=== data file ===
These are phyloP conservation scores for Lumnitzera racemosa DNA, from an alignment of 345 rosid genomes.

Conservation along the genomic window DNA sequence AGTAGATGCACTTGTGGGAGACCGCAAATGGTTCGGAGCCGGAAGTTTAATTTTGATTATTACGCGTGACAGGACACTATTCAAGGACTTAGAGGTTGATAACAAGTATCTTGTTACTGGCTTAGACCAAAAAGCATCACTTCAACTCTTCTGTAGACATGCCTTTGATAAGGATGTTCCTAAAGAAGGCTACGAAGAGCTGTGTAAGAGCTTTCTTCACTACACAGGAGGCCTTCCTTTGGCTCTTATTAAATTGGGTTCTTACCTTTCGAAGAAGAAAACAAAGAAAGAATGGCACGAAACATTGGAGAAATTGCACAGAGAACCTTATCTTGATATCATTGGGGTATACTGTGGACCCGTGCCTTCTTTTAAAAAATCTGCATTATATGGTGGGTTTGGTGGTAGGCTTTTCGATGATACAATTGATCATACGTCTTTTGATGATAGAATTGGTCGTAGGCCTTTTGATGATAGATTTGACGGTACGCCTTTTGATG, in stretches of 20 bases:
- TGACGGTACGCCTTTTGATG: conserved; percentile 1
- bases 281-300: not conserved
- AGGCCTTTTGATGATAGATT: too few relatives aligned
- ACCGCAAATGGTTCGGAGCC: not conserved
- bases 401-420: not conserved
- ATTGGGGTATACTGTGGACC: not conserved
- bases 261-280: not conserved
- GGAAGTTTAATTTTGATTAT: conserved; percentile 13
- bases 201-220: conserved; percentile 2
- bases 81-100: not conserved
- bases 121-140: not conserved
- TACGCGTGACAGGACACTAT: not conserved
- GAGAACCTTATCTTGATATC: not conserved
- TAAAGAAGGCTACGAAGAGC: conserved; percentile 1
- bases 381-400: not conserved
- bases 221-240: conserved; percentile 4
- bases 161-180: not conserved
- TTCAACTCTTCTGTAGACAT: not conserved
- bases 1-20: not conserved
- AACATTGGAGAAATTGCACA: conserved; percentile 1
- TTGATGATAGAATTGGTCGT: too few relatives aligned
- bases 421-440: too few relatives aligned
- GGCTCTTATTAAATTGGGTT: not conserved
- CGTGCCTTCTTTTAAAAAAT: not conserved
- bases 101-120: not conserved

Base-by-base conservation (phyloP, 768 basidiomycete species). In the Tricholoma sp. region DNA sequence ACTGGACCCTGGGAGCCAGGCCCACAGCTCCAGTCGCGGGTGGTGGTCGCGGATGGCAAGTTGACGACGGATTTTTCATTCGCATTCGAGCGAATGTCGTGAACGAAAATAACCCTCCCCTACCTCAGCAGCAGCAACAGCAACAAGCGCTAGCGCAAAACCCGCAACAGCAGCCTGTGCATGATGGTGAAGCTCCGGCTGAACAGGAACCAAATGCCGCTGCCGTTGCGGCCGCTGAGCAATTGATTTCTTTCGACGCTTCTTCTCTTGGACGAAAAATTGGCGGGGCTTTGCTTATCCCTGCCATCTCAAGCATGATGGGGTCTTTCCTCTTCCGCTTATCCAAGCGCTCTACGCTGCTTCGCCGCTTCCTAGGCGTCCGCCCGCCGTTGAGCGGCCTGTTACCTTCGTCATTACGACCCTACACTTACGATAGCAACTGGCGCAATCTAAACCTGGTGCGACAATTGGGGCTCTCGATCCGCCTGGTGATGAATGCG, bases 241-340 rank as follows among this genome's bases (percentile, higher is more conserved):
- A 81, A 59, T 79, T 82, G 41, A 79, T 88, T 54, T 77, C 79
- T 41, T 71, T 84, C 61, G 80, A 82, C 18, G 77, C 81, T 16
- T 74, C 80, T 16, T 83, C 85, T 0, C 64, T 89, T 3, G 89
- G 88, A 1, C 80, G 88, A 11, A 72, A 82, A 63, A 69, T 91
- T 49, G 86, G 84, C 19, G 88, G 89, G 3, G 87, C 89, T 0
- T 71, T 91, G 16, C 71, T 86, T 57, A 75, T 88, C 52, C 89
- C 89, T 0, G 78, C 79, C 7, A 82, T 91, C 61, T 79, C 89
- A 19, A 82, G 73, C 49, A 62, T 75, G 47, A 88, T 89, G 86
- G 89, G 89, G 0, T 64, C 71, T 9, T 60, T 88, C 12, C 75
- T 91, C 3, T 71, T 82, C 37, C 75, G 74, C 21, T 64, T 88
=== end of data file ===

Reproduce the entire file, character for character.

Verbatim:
These are phyloP conservation scores for Lumnitzera racemosa DNA, from an alignment of 345 rosid genomes.

Conservation along the genomic window DNA sequence AGTAGATGCACTTGTGGGAGACCGCAAATGGTTCGGAGCCGGAAGTTTAATTTTGATTATTACGCGTGACAGGACACTATTCAAGGACTTAGAGGTTGATAACAAGTATCTTGTTACTGGCTTAGACCAAAAAGCATCACTTCAACTCTTCTGTAGACATGCCTTTGATAAGGATGTTCCTAAAGAAGGCTACGAAGAGCTGTGTAAGAGCTTTCTTCACTACACAGGAGGCCTTCCTTTGGCTCTTATTAAATTGGGTTCTTACCTTTCGAAGAAGAAAACAAAGAAAGAATGGCACGAAACATTGGAGAAATTGCACAGAGAACCTTATCTTGATATCATTGGGGTATACTGTGGACCCGTGCCTTCTTTTAAAAAATCTGCATTATATGGTGGGTTTGGTGGTAGGCTTTTCGATGATACAATTGATCATACGTCTTTTGATGATAGAATTGGTCGTAGGCCTTTTGATGATAGATTTGACGGTACGCCTTTTGATG, in stretches of 20 bases:
- TGACGGTACGCCTTTTGATG: conserved; percentile 1
- bases 281-300: not conserved
- AGGCCTTTTGATGATAGATT: too few relatives aligned
- ACCGCAAATGGTTCGGAGCC: not conserved
- bases 401-420: not conserved
- ATTGGGGTATACTGTGGACC: not conserved
- bases 261-280: not conserved
- GGAAGTTTAATTTTGATTAT: conserved; percentile 13
- bases 201-220: conserved; percentile 2
- bases 81-100: not conserved
- bases 121-140: not conserved
- TACGCGTGACAGGACACTAT: not conserved
- GAGAACCTTATCTTGATATC: not conserved
- TAAAGAAGGCTACGAAGAGC: conserved; percentile 1
- bases 381-400: not conserved
- bases 221-240: conserved; percentile 4
- bases 161-180: not conserved
- TTCAACTCTTCTGTAGACAT: not conserved
- bases 1-20: not conserved
- AACATTGGAGAAATTGCACA: conserved; percentile 1
- TTGATGATAGAATTGGTCGT: too few relatives aligned
- bases 421-440: too few relatives aligned
- GGCTCTTATTAAATTGGGTT: not conserved
- CGTGCCTTCTTTTAAAAAAT: not conserved
- bases 101-120: not conserved

Base-by-base conservation (phyloP, 768 basidiomycete species). In the Tricholoma sp. region DNA sequence ACTGGACCCTGGGAGCCAGGCCCACAGCTCCAGTCGCGGGTGGTGGTCGCGGATGGCAAGTTGACGACGGATTTTTCATTCGCATTCGAGCGAATGTCGTGAACGAAAATAACCCTCCCCTACCTCAGCAGCAGCAACAGCAACAAGCGCTAGCGCAAAACCCGCAACAGCAGCCTGTGCATGATGGTGAAGCTCCGGCTGAACAGGAACCAAATGCCGCTGCCGTTGCGGCCGCTGAGCAATTGATTTCTTTCGACGCTTCTTCTCTTGGACGAAAAATTGGCGGGGCTTTGCTTATCCCTGCCATCTCAAGCATGATGGGGTCTTTCCTCTTCCGCTTATCCAAGCGCTCTACGCTGCTTCGCCGCTTCCTAGGCGTCCGCCCGCCGTTGAGCGGCCTGTTACCTTCGTCATTACGACCCTACACTTACGATAGCAACTGGCGCAATCTAAACCTGGTGCGACAATTGGGGCTCTCGATCCGCCTGGTGATGAATGCG, bases 241-340 rank as follows among this genome's bases (percentile, higher is more conserved):
- A 81, A 59, T 79, T 82, G 41, A 79, T 88, T 54, T 77, C 79
- T 41, T 71, T 84, C 61, G 80, A 82, C 18, G 77, C 81, T 16
- T 74, C 80, T 16, T 83, C 85, T 0, C 64, T 89, T 3, G 89
- G 88, A 1, C 80, G 88, A 11, A 72, A 82, A 63, A 69, T 91
- T 49, G 86, G 84, C 19, G 88, G 89, G 3, G 87, C 89, T 0
- T 71, T 91, G 16, C 71, T 86, T 57, A 75, T 88, C 52, C 89
- C 89, T 0, G 78, C 79, C 7, A 82, T 91, C 61, T 79, C 89
- A 19, A 82, G 73, C 49, A 62, T 75, G 47, A 88, T 89, G 86
- G 89, G 89, G 0, T 64, C 71, T 9, T 60, T 88, C 12, C 75
- T 91, C 3, T 71, T 82, C 37, C 75, G 74, C 21, T 64, T 88